With the exception of one client based in South Africa, a country which still struggles with broadband speed, every single client made the transition with ease and all of them have subsequently implemented the same tools into their own businesses.
All the project tools allow for document sharing and Huddle also allows for online editing which means that documents do not need to be downloaded and uploaded all the time.
The Results: Benefits and a Changing Work Day
The transition was far easier than I expected and what surprised me most was how relieved clients were to make the change with me. The greatest benefits that I have found include:
- I have reclaimed on average three hours of every working day.
- I am able to get home and switch off. I cook, exercise and read at night which I love doing and I do all these things guilt free.
- I no longer start the day with email. Instead, I open the project tool belonging to the client who I will be giving my attention to for that day,
- I no longer experience the compulsive need to empty out my inbox all the time.
- I handle less than 10 emails per day.
- At the end of every day, I write down my task list for the following day. After this, I open my email and clear it out using the file, action, delete principle. This never takes more than 20 minutes.
- I no longer have to waste time searching for attachments and information within emails because it is all contained within the files and whiteboard or notebook sections of the project tools.
- I no longer have file sharing problems because the files are accessible anytime, anywhere. With TeamworkPM, I also have Dropbox integrated which means that file sharing is even more simplified.
- I no longer have lengthy team meetings via Skype or in person. I have educated my clients to start the week off with a Monday morning check-in where one strategic issue is discussed and all team members give a quick breakdown of what they will be doing for the coming week.
- Meetings, when they do happen, are now happening in a collaborative space and I have noticed that people have become more accountable.
- Managing overall performance is easier for me because with a very quick glance the entire team’s performance can be seen. This makes identifying bottlenecks much easier.
- I no longer need to email and request progress reports from individual people. The system shows me where people need help due to slipping deadlines or where some employees do not have enough work.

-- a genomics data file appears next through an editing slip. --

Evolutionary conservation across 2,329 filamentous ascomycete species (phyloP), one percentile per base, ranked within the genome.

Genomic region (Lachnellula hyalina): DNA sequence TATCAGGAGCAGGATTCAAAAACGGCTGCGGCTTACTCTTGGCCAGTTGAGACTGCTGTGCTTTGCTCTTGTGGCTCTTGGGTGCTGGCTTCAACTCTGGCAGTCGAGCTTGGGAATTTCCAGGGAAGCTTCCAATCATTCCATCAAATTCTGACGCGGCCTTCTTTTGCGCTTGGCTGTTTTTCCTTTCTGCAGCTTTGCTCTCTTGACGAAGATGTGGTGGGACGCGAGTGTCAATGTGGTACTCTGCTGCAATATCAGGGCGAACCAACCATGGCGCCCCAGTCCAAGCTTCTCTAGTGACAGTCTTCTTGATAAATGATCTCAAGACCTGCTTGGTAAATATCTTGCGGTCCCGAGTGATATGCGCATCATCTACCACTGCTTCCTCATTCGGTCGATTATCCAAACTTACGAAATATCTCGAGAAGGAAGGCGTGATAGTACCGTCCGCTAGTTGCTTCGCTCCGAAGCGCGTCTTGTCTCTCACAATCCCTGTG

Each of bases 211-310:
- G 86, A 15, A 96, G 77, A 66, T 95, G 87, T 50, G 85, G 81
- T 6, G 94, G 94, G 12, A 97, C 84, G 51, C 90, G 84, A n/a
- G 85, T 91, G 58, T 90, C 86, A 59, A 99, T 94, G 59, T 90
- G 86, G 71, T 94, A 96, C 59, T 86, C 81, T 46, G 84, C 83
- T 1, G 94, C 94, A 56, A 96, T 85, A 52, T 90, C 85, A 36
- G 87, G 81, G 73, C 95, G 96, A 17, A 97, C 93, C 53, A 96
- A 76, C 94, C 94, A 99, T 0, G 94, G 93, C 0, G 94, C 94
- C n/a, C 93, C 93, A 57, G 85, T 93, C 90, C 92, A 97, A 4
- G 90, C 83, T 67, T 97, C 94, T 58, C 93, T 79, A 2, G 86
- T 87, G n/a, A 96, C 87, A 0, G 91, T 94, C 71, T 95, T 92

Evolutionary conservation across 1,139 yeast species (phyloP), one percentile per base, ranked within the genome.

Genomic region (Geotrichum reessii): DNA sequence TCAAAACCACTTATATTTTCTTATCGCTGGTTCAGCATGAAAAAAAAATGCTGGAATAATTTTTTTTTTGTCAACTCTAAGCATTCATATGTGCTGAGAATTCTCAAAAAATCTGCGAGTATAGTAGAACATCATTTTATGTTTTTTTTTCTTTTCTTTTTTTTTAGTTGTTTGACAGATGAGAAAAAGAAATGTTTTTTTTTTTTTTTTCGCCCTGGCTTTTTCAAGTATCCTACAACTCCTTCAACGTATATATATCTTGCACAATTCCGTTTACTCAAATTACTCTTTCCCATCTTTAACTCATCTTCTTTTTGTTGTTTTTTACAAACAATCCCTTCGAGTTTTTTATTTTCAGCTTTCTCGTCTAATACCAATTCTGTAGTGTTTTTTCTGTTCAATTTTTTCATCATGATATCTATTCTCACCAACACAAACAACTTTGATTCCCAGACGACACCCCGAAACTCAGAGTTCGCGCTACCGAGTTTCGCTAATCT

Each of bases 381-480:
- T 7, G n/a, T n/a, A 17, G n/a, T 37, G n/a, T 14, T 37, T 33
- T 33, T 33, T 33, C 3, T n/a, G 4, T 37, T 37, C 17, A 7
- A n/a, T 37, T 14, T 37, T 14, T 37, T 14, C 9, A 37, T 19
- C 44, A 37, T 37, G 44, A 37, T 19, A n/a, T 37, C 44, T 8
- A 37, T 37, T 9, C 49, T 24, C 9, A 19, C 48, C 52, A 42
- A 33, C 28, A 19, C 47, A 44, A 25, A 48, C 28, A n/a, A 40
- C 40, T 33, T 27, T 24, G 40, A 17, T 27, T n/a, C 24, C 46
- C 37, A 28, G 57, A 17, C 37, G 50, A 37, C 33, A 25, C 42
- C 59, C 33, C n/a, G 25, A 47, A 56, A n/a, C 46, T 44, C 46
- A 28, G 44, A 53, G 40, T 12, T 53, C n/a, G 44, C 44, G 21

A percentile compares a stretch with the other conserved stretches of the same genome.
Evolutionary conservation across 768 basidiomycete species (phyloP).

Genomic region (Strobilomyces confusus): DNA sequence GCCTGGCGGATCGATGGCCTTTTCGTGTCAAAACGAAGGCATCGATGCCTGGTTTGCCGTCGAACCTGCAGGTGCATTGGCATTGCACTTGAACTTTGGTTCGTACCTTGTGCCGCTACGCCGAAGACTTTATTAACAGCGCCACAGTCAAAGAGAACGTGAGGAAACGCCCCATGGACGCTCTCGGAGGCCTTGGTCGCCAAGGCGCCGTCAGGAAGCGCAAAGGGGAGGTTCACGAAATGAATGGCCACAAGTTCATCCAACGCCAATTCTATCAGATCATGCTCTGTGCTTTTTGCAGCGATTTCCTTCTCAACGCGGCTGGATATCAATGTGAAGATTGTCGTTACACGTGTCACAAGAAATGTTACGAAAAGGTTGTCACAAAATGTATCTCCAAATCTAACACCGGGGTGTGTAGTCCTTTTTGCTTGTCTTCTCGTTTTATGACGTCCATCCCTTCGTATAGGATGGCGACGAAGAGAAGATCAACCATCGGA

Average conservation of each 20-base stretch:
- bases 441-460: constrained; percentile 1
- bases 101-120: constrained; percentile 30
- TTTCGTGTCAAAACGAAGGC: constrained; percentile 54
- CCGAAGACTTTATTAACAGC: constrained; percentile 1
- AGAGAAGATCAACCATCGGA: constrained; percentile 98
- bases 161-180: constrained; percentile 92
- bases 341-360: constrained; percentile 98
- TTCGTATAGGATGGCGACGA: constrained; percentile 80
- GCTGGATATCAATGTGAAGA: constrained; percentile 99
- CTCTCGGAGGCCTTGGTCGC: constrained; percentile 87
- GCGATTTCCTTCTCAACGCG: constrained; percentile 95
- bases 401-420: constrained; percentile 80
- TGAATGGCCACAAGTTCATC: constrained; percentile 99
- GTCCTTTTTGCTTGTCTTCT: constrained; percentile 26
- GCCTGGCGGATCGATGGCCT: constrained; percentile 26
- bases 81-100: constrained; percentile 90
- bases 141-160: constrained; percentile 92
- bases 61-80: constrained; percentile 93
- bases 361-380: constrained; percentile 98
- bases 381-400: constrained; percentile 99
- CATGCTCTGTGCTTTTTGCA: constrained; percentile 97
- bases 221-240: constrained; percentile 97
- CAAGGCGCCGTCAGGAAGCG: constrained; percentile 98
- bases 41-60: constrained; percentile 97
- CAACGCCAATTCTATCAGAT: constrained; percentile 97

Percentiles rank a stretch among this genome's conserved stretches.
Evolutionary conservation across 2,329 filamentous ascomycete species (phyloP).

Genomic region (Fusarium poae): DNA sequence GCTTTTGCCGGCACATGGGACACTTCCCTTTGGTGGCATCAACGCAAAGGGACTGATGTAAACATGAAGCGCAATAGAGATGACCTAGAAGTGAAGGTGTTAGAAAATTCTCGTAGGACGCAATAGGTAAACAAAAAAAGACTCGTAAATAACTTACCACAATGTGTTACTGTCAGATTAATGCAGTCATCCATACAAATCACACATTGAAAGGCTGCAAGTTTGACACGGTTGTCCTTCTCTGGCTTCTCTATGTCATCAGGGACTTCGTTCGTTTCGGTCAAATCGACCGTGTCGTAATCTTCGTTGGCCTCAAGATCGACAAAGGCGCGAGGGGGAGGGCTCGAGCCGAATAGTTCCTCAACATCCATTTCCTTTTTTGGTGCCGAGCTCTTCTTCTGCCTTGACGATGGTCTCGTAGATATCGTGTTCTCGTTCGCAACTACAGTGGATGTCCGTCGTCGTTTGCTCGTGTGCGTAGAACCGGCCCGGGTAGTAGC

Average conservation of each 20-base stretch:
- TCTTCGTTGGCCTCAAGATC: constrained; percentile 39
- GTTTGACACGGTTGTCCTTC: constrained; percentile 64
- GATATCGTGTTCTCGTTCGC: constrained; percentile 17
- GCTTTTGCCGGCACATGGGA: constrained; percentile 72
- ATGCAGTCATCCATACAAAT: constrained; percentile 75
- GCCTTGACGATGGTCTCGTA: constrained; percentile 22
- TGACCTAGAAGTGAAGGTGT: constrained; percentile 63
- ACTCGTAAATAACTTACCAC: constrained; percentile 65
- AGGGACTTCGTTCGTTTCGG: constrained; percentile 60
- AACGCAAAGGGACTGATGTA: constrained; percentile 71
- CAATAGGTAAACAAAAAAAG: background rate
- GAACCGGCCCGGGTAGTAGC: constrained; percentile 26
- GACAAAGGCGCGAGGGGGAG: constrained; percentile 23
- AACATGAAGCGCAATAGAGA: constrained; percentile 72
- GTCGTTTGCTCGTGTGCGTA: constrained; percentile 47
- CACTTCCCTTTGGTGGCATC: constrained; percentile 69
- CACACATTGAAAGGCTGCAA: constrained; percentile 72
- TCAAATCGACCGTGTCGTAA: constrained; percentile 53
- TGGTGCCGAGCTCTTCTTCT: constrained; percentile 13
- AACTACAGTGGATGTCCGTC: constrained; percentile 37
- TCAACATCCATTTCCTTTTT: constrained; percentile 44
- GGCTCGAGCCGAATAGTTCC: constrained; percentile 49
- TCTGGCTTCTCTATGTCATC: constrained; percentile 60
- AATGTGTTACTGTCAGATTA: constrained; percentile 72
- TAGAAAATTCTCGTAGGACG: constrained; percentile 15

- Because full teams are collaborating in one space, I have found that cross pollination of ideas and understanding of different work streams has increased because people are exposed to what other team members are doing.
- I no longer multitask as I did before. I open one project tool at a time and give that client my full attention before moving to the next.
- People who work with me have a realistic time frame in mind when they can expect communication back from me because I have communicated to them what days of the week belong to them and their project.
- My productivity score has gone from 23 percent when I was using email as my primary communication tool, to 68 percent over a period of 10 months.
Exceptions to My "No Email" Strategy
Some people are not fazed by an inbox with 16,000 emails in it so this type of project might be a bigger anxiety that your inbox. Also, for people who do not deal with large volumes of email, my system will also not be as applicable.
Of course my email accounts are still in use for verification purposes when I am signing up to online tools and software. I also receive receipts from online purchases via email and my website does have my email address for first time clients. Rather than cut it out completely, it would be fair to say that I have found a way to tame, reduce, and manage it - and I plan on continuing working this way for the foreseeable future. It’s been a very worthwhile journey.
How about you?
Is email volume and management an issue to you? What measures have you put in place to ease the pain?
More about Claire Haidar
Claire Haidar is a productivity specialist who heads up the international company Get Organised in Ireland. Connect with her on Twitter and LinkedIn.